Backcountry electronics might seem like a contradiction. After all, don’t we go to the woods to get away from all that stuff? Still the power and productivity electronics provide us today can be persuasive.
In the backcountry, I supplement my navigation with GPS and I use satellite connection for emergency and routine location reporting. Continue reading
What’s not to like about Logan bread? It’s quick to make, tastes great, keeps well, contains only good stuff, and packs without crumbling or squishing. Pair it with Babybel cheese and Old Wisconsin summer sausage bits for a great trail lunch.
Logan bread recipes are everywhere. The one I use is adapted from an old copy of Kayak Cookery by Linda Daniels. I probably saw my first version in Boys Life a very long time ago. This one makes a single loaf in a 1 lb. aluminum baking tin (5-9/16″ x 3-1/4″ x 2″ deep) Double the recipe to make 2 loaves. Making a larger loaf in a 2 lb. tin, just doubles the cooking time and produces something that is harder to pack. Continue reading
“You pay a lot for what you don’t get.” This has long been my advice to people confronting the higher cost of lighter weight sports equipment. At some point I wondered if there was a representative price for the privilege of shaving off pounds. I looked at a couple of cases comparing lower cost, heavier items with their high-tech cousins. $100 per pound saved looks typical. This order of magnitude number seemed to work whether the weight savings were a pound or a few ounces.
Of course it makes a difference whether you are choosing between two items to purchase, or buying something to be lighter than what you already own.
Replacing my pack
I owned a pretty good Gregory internal frame pack, weighing 3 lbs. 3 oz. I replaced it with a Ray-Way pack kit with a finished weight of 12 oz. The kit cost me about $80 with extra parts. That’s a savings of 2 lbs. 7 oz. If I don’t charge for my labor, that’s about $33 per pound saved. Looks like a good deal. If I couldn’t or didn’t want to make a kit, I would need to look elsewhere. Continue reading
I was inspired to start writing this entry on a quite rainy February morning. Even if the Pacific Northwest is not known for heavy, sudden rains (think monsoons, Hawaii or Florida) we still have a lot of wet weather. Add to that encounters with wet brush and more moisture generated internally from physical activity and you understand our challenge of staying dry.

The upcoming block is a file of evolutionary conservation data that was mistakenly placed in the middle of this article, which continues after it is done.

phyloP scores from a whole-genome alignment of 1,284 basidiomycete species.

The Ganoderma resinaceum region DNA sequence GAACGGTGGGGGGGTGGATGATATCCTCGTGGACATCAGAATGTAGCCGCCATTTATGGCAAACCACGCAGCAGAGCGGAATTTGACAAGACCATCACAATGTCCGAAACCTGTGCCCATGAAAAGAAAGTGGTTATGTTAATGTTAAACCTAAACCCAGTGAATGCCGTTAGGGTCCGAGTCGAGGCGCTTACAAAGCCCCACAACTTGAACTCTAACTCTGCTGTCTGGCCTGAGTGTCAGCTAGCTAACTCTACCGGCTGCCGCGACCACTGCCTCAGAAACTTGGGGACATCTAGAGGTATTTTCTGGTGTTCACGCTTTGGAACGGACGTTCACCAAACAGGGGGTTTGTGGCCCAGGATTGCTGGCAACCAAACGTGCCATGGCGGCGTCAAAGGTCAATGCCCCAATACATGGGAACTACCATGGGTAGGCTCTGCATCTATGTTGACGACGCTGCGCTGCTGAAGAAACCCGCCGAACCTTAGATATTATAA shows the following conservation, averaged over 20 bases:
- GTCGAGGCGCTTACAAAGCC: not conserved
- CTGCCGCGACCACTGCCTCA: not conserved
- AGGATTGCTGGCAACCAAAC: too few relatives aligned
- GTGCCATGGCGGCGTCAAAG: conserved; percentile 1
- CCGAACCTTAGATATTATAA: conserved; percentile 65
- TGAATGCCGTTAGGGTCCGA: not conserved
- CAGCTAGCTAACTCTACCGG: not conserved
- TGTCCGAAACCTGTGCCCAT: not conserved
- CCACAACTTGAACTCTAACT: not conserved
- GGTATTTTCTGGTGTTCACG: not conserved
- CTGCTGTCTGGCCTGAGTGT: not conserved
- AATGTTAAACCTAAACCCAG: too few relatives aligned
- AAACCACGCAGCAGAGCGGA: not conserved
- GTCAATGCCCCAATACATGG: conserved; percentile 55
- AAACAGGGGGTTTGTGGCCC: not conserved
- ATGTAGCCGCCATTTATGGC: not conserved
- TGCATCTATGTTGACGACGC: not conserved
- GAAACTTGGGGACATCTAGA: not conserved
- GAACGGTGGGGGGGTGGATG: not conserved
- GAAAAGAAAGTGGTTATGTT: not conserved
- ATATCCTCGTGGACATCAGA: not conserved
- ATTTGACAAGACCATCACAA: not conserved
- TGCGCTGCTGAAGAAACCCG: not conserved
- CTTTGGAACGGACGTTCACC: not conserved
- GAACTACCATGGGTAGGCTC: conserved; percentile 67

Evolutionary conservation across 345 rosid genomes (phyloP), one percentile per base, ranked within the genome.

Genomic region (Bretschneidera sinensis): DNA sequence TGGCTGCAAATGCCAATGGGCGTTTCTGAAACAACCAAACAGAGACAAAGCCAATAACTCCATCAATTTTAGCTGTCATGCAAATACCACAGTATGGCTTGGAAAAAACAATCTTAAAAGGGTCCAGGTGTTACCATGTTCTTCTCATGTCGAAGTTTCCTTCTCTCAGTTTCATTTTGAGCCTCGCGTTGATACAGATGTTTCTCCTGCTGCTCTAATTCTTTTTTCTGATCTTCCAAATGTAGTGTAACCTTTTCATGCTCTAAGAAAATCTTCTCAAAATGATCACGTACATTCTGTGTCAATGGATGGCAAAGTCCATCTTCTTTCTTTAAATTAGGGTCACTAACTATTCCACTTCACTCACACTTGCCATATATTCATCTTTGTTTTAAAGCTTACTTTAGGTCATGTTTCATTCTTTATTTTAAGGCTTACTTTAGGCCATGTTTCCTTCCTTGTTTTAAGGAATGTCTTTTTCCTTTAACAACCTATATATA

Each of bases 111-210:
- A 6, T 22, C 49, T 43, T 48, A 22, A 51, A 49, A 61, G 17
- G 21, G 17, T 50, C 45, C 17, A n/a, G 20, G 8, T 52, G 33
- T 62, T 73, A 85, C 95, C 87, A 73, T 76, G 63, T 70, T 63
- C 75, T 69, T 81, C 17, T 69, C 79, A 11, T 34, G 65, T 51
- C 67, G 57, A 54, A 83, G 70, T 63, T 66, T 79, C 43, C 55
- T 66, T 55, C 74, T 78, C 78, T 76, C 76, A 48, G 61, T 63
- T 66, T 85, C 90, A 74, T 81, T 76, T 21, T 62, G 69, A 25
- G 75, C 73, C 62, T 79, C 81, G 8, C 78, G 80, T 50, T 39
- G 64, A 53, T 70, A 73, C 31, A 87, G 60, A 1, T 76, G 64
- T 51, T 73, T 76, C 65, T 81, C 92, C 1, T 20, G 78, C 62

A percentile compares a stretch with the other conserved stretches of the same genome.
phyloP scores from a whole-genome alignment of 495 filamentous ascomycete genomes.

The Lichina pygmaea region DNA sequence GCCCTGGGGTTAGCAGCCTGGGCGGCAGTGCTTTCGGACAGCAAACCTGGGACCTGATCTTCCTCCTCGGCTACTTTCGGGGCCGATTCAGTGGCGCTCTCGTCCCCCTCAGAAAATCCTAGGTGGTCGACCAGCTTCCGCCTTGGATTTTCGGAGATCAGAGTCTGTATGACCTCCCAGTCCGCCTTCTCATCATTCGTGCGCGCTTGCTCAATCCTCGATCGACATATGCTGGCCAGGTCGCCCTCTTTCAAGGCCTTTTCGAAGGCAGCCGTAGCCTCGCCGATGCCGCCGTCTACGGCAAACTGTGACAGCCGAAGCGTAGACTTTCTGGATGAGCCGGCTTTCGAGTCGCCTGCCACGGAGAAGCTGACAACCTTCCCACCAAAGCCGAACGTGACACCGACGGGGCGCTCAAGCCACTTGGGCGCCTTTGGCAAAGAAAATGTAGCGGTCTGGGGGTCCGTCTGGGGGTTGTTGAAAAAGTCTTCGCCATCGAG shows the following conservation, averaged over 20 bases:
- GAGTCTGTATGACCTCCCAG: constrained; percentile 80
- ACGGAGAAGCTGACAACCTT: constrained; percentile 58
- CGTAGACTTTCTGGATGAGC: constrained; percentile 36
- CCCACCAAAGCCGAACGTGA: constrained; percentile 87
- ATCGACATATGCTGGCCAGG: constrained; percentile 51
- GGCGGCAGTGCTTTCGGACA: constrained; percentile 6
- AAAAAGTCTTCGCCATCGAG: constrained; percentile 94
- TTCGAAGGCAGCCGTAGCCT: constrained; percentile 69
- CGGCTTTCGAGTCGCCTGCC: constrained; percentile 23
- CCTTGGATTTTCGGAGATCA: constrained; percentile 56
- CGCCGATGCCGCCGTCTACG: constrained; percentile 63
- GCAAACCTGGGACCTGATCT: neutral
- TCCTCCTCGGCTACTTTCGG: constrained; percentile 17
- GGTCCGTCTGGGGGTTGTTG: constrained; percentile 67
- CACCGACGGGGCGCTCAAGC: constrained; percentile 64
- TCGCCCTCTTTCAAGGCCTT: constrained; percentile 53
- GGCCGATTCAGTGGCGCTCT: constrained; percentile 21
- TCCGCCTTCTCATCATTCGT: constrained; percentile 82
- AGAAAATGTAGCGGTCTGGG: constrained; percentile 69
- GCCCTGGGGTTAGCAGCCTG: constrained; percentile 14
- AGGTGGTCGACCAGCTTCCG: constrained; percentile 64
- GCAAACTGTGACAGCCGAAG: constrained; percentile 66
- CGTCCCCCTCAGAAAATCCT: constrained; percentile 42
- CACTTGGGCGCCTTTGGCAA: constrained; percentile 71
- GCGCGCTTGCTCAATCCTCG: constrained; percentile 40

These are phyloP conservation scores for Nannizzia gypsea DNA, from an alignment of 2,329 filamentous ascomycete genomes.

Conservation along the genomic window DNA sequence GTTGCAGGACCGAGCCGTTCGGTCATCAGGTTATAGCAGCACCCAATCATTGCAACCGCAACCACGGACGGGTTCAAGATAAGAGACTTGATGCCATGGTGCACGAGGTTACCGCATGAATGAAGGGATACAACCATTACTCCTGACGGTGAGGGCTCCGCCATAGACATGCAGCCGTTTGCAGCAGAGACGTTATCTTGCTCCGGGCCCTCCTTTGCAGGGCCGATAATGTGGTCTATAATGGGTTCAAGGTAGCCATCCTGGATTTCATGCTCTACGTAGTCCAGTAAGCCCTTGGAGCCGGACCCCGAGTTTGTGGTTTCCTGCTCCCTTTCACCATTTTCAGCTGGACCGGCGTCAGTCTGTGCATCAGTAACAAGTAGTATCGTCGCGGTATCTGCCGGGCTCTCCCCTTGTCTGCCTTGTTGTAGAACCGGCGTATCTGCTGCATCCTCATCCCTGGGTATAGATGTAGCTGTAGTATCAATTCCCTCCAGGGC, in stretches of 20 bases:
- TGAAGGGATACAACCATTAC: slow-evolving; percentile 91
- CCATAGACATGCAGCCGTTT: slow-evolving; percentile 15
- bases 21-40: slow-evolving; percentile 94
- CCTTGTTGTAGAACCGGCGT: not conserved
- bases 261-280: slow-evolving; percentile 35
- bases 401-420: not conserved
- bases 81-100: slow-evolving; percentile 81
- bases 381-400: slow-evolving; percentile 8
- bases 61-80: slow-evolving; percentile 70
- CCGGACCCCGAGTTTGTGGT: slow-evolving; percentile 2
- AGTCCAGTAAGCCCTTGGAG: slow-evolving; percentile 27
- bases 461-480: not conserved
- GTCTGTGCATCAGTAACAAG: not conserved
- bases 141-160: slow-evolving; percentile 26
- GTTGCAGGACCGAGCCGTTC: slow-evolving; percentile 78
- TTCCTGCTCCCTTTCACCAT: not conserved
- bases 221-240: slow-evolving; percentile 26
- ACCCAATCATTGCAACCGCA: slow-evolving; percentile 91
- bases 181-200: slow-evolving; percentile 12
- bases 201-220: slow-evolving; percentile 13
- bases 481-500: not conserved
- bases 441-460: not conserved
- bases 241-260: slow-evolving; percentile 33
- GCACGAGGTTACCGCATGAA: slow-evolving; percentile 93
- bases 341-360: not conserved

Because our typical weather is cool to cooler, wet weather solutions like shorts and dry clothes at the end of the day don’t really work. We must stay warm as well as dry. Since I want to reduce trail weight, I look for a balance between marginally dry, lightweight rain gear and wonderfully dry, but overweight items. Continue reading
This section covers my “people’s choice awards”. Items here just really work and show outstanding design.
Long handled titanium spoon
I have owned this spoon for a number of years. I originally found it on a cottage ultra-light website, but now even REI carries something similar. Mine is polished, which I like better than darker, unfinished titanium.
The design allows you to eat out of freezer bags. I don’t do this, but I will eat out of pots, where the long handle helps. I like the hard titanium for stirring food off the bottom of pots during simmering. The spoon is tough and cleans up easily. It is too long to pack into most cooking kits, but I always have somewhere to keep it. At 1.2 oz. it earns it’s keep in my kitchen. Continue reading
Your pack is another of the “big three” weight reduction items . I was using a relatively new Gregory Z55 internal frame pack. It had joined a collection of previously used packs including a framed hatch back pack, an older internal frame pack and even a woven cedar pack basket. 55 liters is a good volume for me and the Gregory pack weighed in at 3 lbs. 3 oz. I used it in Iceland with a 45 lb. trip starting weight. It worked well. In heavy rain, I did use a sil-nylon pack cover to keep things dryer.
Options for pack choices open up when you seriously commit to shave load weight . With growing sewing skills, I elected to make a Ray Way 2,800 cu. in. pack kit. This pack has a 45 liter main bag volume, plus an extension collar that provides at least another 10 liters. In addition there are mesh pockets on the sides. It weighs, as finished, a shocking 12 oz. Continue reading
In my experience, pots happen. Somehow finding just the right pot to fit a stove, or a place in the pack, or getting something a little bigger or smaller or lighter has led to quite an accumulation.
Older backpackers, who still have sharp eyes, can spot the once ubiquitous “Nesting Billy” style aluminum pot. There is a set of smaller, anodized aluminum pots that I used for a long time before the anodizing started wearing off. (Cleaning burnt food off the bottom had something to do with it.) My current favorites are titanium Snow Peak pots. They are light, pretty tough, clean up easily and tolerate serious overheating (for dry baking). I pair them with cone windscreens described in my Stoves and Fuel post. Really pots, stoves and windscreens form a system. When I pick a pot, and a stove, then I will take the windscreen that matches. Continue reading
I sleep cold. I have always needed sleeping bags rated at least 15 degrees colder than the conditions I expect. Once I made that adjustment, I have logged a lot nights in a variety of bags with a variety of fills. My current approach focuses on staying just as warm while carrying less weight.
Sleeping equipment is one of the “big three” in moving to lightweight backpacking. So I looked for a lighter solution, and decided to try a quilt. Continue reading